The movie was such an awful disaster that the only thing that could have possibly made it practical would be a gigantic PR stunt – the kind of stunt that would convince Americans that they would be lucky to see The Interview, and that in doing so, they would be taking a courageous stand against tyranny.
Over the last couple of weeks, Americans have heard about a hackers’ attack against SONY, the company releasing The Interview. The anonymous hackers were said to have gained access to embarrassing emails from SONY, and to threaten violence against anyone who would try to see the movie in theaters upon its Christmas Day release.
The hacking was rumored to have come from North Korea, supposedly upset because of the movie’s mocking of North Korea (though it mocks American culture perhaps even more often than it mocks North Korea). There was never any evidence released to the public showing that North Korea was behind the hack, but it seemed one likely possibility.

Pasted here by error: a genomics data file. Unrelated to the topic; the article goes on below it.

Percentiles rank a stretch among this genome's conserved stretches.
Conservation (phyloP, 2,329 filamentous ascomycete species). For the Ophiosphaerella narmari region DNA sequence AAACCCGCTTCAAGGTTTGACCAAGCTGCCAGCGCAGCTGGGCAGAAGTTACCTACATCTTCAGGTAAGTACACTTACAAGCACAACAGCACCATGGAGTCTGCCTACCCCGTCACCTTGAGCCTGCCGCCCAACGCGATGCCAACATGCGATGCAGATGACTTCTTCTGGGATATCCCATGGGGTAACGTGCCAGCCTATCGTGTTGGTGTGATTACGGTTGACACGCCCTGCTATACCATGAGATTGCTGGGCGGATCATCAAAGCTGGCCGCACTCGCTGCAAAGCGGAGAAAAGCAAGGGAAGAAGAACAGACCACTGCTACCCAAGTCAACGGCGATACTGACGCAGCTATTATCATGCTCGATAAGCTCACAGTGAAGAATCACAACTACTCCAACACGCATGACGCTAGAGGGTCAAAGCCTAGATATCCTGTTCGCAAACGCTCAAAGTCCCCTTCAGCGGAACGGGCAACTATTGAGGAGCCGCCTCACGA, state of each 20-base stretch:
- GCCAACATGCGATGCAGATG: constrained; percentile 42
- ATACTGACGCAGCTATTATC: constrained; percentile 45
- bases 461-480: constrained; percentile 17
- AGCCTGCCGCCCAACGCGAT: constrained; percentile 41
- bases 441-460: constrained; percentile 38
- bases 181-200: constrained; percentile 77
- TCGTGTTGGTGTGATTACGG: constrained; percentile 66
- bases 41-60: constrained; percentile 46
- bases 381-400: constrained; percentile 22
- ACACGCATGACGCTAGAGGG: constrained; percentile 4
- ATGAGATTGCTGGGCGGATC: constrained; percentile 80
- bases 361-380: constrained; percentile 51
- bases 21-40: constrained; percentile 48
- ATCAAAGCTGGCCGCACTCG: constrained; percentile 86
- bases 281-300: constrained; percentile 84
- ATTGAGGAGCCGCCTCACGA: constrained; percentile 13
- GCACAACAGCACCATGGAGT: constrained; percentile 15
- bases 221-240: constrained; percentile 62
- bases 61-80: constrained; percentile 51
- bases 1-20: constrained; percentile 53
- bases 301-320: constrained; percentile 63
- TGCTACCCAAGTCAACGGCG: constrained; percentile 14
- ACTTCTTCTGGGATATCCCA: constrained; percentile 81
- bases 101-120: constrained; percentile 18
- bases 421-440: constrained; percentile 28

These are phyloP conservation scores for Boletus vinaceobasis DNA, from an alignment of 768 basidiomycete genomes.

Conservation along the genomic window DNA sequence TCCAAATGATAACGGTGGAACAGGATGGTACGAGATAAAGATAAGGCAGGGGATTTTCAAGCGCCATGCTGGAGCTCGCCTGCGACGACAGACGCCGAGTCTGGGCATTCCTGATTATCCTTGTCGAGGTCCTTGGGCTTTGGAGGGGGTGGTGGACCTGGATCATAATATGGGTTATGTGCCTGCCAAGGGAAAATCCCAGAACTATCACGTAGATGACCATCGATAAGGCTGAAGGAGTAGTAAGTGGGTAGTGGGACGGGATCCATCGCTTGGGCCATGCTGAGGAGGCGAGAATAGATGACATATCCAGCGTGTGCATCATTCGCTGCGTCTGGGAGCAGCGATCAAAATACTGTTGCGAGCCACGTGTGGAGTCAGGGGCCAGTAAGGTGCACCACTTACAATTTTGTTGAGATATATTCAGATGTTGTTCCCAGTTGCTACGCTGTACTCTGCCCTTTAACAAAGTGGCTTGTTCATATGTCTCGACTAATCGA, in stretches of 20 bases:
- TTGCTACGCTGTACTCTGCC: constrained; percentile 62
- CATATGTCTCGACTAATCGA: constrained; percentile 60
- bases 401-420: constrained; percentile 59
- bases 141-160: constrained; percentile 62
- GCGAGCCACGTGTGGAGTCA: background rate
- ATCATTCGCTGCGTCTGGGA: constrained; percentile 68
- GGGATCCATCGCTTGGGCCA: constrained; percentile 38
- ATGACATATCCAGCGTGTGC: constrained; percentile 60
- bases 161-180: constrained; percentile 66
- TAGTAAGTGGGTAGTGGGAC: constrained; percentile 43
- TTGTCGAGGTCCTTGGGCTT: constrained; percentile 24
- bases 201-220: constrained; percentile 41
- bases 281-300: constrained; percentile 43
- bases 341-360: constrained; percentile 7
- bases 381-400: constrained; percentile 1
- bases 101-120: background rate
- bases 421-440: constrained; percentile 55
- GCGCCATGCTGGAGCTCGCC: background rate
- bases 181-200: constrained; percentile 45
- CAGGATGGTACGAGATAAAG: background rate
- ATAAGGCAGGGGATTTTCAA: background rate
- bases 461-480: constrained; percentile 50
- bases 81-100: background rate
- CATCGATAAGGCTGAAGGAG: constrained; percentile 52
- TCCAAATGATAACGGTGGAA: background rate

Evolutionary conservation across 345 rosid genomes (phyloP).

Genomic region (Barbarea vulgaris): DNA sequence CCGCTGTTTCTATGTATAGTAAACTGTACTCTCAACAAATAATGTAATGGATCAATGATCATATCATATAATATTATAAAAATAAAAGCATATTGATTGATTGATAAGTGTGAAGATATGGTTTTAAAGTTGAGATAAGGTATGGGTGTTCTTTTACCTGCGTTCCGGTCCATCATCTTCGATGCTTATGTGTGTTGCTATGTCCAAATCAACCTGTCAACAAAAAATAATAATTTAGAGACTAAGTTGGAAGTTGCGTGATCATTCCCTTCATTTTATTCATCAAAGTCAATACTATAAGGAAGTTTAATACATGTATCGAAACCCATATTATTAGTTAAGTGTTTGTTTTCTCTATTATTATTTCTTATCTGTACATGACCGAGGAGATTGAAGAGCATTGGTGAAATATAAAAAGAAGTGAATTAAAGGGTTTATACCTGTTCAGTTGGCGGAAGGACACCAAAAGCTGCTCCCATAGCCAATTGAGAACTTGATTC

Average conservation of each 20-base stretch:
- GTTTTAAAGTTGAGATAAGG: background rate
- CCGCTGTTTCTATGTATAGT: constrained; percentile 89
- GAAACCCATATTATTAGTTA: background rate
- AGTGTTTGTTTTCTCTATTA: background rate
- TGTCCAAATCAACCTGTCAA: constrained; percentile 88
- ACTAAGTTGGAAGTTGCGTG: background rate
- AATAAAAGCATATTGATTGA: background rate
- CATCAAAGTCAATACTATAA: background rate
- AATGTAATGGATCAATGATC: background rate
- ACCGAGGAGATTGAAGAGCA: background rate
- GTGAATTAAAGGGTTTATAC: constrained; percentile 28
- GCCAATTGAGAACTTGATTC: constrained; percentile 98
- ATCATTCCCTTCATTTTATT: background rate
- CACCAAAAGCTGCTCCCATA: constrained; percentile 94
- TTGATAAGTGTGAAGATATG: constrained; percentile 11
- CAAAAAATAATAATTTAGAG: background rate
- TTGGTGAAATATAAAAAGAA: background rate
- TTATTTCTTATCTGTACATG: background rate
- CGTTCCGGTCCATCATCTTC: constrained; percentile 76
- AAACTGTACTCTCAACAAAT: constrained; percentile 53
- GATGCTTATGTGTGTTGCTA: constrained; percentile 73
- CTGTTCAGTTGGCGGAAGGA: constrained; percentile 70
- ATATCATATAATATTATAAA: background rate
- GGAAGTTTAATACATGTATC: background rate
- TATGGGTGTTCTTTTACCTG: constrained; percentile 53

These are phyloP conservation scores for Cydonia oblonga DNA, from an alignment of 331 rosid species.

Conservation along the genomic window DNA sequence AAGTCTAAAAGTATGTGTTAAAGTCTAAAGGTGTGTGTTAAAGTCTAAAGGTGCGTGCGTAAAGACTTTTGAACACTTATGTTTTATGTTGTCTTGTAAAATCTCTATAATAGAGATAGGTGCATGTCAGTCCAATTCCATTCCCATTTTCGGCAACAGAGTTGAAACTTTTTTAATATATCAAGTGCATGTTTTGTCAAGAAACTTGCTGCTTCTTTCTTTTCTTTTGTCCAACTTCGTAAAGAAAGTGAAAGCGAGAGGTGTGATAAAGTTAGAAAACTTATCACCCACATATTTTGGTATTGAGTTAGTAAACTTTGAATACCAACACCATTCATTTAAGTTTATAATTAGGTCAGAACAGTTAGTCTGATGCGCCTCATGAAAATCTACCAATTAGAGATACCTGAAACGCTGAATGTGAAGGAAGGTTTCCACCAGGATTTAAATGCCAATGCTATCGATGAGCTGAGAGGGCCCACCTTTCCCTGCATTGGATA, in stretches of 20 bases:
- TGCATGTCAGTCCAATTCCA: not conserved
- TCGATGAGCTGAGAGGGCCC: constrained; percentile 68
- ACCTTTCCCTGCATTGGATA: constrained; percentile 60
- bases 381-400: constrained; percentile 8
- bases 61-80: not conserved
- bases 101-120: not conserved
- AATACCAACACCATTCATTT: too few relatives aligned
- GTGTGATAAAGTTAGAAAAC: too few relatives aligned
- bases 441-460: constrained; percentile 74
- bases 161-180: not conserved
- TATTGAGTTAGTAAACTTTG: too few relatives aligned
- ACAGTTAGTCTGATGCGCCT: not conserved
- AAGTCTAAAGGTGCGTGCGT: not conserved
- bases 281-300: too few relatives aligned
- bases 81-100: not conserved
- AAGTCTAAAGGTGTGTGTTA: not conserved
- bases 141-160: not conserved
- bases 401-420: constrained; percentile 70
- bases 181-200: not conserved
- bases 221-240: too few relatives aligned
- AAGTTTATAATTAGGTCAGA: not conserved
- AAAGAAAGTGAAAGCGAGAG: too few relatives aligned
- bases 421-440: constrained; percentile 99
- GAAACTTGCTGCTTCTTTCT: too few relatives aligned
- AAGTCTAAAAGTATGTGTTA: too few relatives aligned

SONY shut down the movie’s release, saying it had been forced to do so by North Korea. There was a furious outcry, and before too long, Americans were demanding the right to see The Interview. Before long, SONY changed course and released the movie after all, and Americans flocked to see it, in theaters and online.
The Washington Post declared that, “The world should see it now, putting the sting of isolation on Kim Jong Un and his government.” Movie theaters sold “freedom fries” to go along with the film. The movie is set to make a killing.
I was one of those who went to see the movie. I went because I wanted to understand the material at the heart of the controversy. I wanted to grasp the cultural phenomenon that the movie had become.
What I saw was a piece of poorly crafted garbage. It was so crass and awkwardly immature that a 13 year-old would feel embarrassed to watch it. Most of the people I went to see the movie with stood up and walked out after the first 10 minutes. It was that bad.
What I saw wouldn’t “put the sting” on North Korea. Everybody in the world already knows what a crazy dictatorship North Korea is. What I saw was a flop of a movie that threatened to be “putting a sting” on SONY.